Retired Supreme Court Justice John Paul Stevens dies at 99

President Barack Obama awards the Presidential Medal of Freedom to former Associate Justice of the Supreme Court John Paul Stevens during a ceremony in the East Room at the White House in Washington on May 29, 2012. Stevens died Tuesday at the age of 99. File Photo by Kevin Dietsch

July 17 (UPI) — Former Supreme Court Justice John Paul Stevens died at the age of 99 on Tuesday.

The Supreme Court confirmed that Stevens died at Holy Cross Hospital in Florida due to complications following a stroke he experienced on Monday, ABC News reported.

“He passed away peacefully with his daughters by his side,” the Supreme Court said.

Stevens served 35 years on the Supreme Court after being nominated by Republican President Gerald Ford in 1975 and was known for his votes to limit the use of the death penalty, uphold affirmative action and broadening Roe v. Wade.

Despite being nominated by a Republican, Stevens issued multiple dissents that leaned liberal over the course of his service.

One landmark dissent came in the Bush v. Gore case that halted the recount of Florida ballots in the 2000 election and allowed George W. Bush to win the presidency.

Stevens lamented that the five judges who voted in favor of Bush would lend credence to the “most cynical appraisal” of the Supreme Court’s work.

“Although we may never know with complete certainty the identity of the winner of this year’s presidential election, the identity of the loser is particularly clear,” he wrote. “It is the nation’s confidence in the judge as the impartial guardian of the rule of law.”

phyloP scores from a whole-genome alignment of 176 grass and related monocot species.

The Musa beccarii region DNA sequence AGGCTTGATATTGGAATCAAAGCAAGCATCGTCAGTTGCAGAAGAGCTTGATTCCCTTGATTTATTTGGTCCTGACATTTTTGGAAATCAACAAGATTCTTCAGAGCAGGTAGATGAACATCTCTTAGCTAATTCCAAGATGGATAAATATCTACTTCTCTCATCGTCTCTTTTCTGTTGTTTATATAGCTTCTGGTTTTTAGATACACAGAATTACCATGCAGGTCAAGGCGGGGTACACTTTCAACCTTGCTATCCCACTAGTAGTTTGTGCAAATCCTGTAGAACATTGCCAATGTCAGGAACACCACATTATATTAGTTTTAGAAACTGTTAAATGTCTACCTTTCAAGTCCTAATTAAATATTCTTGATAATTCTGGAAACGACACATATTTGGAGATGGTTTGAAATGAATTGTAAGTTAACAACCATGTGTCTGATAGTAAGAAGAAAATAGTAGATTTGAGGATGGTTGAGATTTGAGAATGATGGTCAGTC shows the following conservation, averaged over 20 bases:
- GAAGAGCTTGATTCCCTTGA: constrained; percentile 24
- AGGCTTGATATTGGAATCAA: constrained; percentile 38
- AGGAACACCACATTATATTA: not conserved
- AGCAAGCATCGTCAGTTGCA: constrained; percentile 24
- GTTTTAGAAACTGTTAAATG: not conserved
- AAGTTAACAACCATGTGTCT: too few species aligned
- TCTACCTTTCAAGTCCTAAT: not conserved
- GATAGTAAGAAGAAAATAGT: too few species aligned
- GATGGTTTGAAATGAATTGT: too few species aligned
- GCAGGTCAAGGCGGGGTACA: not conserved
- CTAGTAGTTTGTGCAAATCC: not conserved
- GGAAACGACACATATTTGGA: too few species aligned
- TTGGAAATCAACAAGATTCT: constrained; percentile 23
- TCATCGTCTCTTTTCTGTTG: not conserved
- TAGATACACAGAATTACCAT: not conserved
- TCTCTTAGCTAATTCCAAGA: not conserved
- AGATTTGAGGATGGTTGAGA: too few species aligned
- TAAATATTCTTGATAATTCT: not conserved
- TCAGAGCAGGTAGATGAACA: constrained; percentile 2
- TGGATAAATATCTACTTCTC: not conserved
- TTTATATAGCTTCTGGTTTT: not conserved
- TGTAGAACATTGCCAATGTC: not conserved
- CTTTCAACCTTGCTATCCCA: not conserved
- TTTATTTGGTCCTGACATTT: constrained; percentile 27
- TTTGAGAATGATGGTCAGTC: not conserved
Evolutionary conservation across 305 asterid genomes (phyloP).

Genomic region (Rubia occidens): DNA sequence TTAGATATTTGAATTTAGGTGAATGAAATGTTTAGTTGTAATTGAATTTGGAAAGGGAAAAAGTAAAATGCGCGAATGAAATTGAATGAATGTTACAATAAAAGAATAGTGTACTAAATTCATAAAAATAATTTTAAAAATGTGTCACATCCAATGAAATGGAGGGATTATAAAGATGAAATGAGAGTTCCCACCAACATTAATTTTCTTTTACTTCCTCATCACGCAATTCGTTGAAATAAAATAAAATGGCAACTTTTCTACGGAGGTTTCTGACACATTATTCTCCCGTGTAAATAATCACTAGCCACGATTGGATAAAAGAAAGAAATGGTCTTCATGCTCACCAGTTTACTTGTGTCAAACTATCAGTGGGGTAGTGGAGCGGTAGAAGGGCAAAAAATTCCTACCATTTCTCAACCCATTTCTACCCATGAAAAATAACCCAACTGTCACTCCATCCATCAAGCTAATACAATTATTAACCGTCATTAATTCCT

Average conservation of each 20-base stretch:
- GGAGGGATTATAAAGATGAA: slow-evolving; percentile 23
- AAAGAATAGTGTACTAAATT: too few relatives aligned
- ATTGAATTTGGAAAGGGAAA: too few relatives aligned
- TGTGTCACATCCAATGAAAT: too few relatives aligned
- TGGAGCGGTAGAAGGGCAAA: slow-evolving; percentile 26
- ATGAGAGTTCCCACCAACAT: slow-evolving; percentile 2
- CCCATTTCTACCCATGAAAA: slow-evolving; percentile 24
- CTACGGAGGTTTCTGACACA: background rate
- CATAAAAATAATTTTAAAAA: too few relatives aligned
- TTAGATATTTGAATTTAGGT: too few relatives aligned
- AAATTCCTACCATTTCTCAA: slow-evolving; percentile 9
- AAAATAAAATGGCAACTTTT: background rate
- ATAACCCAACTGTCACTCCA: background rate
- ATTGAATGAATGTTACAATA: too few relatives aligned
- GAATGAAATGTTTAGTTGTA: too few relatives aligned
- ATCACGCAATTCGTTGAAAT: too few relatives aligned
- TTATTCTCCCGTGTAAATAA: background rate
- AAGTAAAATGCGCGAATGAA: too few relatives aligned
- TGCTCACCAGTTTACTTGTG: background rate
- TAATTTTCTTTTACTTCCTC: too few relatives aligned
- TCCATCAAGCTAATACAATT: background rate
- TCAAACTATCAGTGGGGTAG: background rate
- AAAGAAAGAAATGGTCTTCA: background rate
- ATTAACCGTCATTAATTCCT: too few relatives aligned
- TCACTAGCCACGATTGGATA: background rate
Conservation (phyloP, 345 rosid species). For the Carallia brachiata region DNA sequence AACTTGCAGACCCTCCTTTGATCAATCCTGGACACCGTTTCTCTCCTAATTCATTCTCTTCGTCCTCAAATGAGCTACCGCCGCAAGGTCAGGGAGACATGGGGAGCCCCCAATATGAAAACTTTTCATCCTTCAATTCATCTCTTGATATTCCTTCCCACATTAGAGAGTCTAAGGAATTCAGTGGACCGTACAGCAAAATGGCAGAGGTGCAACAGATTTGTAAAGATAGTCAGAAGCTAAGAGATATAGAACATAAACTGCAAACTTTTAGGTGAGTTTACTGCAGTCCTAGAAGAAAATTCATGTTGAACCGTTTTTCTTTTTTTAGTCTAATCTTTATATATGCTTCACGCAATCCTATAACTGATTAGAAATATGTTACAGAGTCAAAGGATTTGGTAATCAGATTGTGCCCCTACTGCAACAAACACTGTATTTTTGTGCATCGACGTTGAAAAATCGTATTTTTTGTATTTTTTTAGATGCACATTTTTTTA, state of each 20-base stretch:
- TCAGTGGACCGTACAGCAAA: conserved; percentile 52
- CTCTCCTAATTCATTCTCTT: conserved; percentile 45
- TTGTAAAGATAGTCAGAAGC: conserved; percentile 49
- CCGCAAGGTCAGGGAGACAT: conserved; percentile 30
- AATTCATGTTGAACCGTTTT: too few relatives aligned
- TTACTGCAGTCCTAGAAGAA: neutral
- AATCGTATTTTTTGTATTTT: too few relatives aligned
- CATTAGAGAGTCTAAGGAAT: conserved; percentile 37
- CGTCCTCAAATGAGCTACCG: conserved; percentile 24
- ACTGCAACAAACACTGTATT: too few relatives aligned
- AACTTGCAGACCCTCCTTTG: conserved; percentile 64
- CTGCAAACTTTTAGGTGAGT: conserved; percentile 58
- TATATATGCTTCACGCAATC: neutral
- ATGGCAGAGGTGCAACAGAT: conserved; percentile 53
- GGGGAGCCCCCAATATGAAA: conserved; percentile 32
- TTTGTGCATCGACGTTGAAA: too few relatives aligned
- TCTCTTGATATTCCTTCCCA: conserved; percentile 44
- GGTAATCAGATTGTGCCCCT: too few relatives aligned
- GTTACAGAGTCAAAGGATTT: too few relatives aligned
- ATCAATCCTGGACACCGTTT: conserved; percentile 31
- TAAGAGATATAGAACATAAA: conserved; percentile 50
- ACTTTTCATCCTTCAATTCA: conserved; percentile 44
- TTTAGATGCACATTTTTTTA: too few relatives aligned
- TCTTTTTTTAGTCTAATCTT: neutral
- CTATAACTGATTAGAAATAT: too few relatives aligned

Stevens remained engaged in politics after retiring from the Supreme Court in 2010, writing a New York Times op-ed in March of last year calling for an end to gun violence and a repeal of the Second amendment.

He stated that the Supreme Court’s ruling that there was an individual right to bear arms, which he dissented, provided the National Rifle Association with a “propaganda weapon of immense power.”

“Overturning that decision via a constitutional amendment to get rid of the Second Amendment would be simple and would do more to weaken the NRA’s ability to stymie legislative debate and block constructive gun control legislation than any other available option,” Stevens wrote.

Stevens was born in Chicago on April 20, 1920, and graduated from the University of Chicago in 1941 after his family’s business went bankrupt during the Great Depression and his father, grandfather and uncle were indicted on charges of alleged financial misconduct.

He joined the Navy the day before Pearl Harbor was attacked and spent World War II stationed there as a signals intelligence officer.

After the war, he graduated from Northwestern University’s law school in 1947 and served as a law clerk for Supreme Court Justice Wiley B. Rutledge for the 1947-1948 term.

President Richard Nixon appointed Stevens to the Chicago-based U.S. Court of Appeals for the 7th Circuit in November 1970 and five years later Ford nominated him to replace Associate Justice William O. Douglas on the Supreme Court.

Stevens was awarded the Presidential Medal of Freedom by President Barack Obama in May 2012.

He is survived by his two children, nine grandchildren and 13 great-grandchildren.


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